“Excuse me? WHAT? This is not how I expected this to go down. I don’t get it. You always said you didn’t want a relationship like your parents. Something that is reduced to an arrangement made out of necessity. That is exactly what you’re asking me here. If that is how you see this, then I don’t want anything to do with it.”

I could see it in her face that she knew she screwed up the words. That I was disappointed. And that she was internalizing this. I don’t know how long she had prepared this offer in her mind or how much she might have thought she just totally blew it. She did totally blow it. And I totally blew up. 

I had grown tired of making excuses for her. We still needed to make it through this dinner. We still had a second date night destination to get to. And I still had the looming anxiety of my 8 a.m. scholarly presentation ahead of me. 

I was hungry, angry, lonely, and tired. I reacted to her offer in the only way I knew how. 

We had been discussing marriage about a year before that. We looked at rings. We talked about the ones I liked and why I liked them. We had it narrowed down to a couple of perfect prospects. I was never going to be the one that proposed marriage to her because I knew it was my view that had changed. I was waiting for her to be ready. I understood that her fear of commitment was real. We even talked about her brother, and how he and his wife were together for 11 years before they got married. We joked that it was part of their make-up. I needed her to come to me. I needed her to make that choice for herself. I thought we were on our way to uncovering that space in her. The place where she could finally feel safe to be gay and to be loved. 

Then she got sick. When the steroid that she was put on cost nearly $3000 after her insurance’s contribution- I shelved the whole idea. Sometimes life happens, and we have to adjust. I was totally okay with it. I was okay with all of it. I was not okay with this proposal. It felt like a simultaneous dismissal and invitation. I just couldn’t make sense of it. 

We made it through the rest of our date. It was awkward, and the tensions were high. I think she knew that she had hurt me, and I don’t think she had intended that to be the case. I couldn’t find the words to express all of my mounting frustrations. 

We went home and went to bed. The next morning she went to work. I went to present my paper. I never heard anything from her. No good luck. Nothing. No support whatsoever. Perhaps my searching for that was selfish. Perhaps not everyone understands the true value of a kind word in challenging times. Perhaps she was too distraught and preoccupied with the weight of the night before. The date that took place, in my mind, specifically because I took the night off work so that I could present this work at 8 a.m. on a Saturday morning.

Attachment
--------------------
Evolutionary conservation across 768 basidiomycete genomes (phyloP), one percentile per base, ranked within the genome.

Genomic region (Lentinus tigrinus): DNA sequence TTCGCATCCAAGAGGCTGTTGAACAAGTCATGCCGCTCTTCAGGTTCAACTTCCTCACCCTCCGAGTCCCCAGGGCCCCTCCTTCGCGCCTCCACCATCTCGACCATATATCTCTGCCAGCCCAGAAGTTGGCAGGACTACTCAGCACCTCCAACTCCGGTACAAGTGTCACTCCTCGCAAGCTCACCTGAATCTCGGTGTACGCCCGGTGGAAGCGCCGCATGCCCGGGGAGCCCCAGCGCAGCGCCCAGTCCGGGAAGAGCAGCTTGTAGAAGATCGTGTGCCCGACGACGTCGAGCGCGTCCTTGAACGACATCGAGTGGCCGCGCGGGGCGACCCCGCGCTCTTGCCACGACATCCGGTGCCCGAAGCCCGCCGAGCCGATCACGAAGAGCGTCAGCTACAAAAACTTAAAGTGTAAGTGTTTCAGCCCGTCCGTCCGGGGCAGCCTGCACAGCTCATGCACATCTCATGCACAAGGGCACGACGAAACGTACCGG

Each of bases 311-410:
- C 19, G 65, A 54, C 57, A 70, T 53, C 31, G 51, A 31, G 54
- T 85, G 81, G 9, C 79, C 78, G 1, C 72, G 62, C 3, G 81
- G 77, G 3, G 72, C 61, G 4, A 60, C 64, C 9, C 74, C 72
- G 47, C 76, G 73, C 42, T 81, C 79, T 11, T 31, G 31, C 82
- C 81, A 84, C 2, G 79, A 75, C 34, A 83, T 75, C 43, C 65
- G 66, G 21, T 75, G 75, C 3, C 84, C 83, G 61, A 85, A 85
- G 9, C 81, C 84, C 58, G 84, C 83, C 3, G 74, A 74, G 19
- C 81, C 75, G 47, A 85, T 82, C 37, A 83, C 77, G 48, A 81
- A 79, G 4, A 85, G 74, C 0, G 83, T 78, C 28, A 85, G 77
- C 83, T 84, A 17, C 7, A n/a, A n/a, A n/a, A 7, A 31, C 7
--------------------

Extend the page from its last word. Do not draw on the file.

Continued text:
After I finished-I called her. 

“Hey, what’s up?” She said. 

“Oh. Nothing. I just finished presenting my paper.”

I was met with silence. I fought back my tears of disappointment, and mounting feelings of shame that she didn’t remember. 

I was tired of making excuses for her. I still couldn’t understand that my needs were not being met in the way I needed them to be. I just kept accepting these crumbs. Even if I were able to articulate the way these transactions were hurting me-it didn’t matter. I couldn’t wrap my mind around why I gave so much and received so little in return. I couldn’t understand why I didn’t seem to be important to her. It seemed like I wasn’t on her mind at all. Maybe I was wrong. I just felt so lonely and so invisible. I cried, alone in the bathroom on campus. I just wanted someone to be proud of me. But not just anyone. I needed it to be her. 

Friends and family members alike helped me rationalize this intense two days. 

“You can’t expect her to be interested in the all the things you’re interested in. Not everything that is important to you will be important to her.”

I thought I understood. She never apologized for forgetting about me. I just kept moving. Trying to forget how much it hurt me. 

Eventually I realized that I didn’t need her to be interested in the same things I was interested in. I needed her to be interested in ME. 

Triggers Transformed to Miracles

There was one day that everything seemed to change. I pushed up against a wall in my heart, and found a hidden door. The one I had been searching for, longing for. It had been there, but I didn’t realize I held the key. 

“I deserve to be with someone who wants to support me emotionally.” 

I stood in the kitchen. As the words exited my mouth it felt more like someone was speaking through me than I was speaking for myself. I had never known this kind of bravery. I had never seen myself stand so firm. Who was this person? Who was I becoming? 

This, of course, came out of an unnecessary fight. A fight that had been going on for so long I had just learned to live with the anger and frustration. I had been asking for help over and over. I was losing it. But I knew it was temporary. My shit was all in the fan. I just needed some help. 

I’ve made a lot of choices in my life that contribute to my own personal growth. Basically, I’m a professional student. And no matter how much I long for the quenching of my thirst for knowledge, and no matter how fulfilling these desires are for me; I can admit that it takes its toll on the people with whom we share our lives and our space.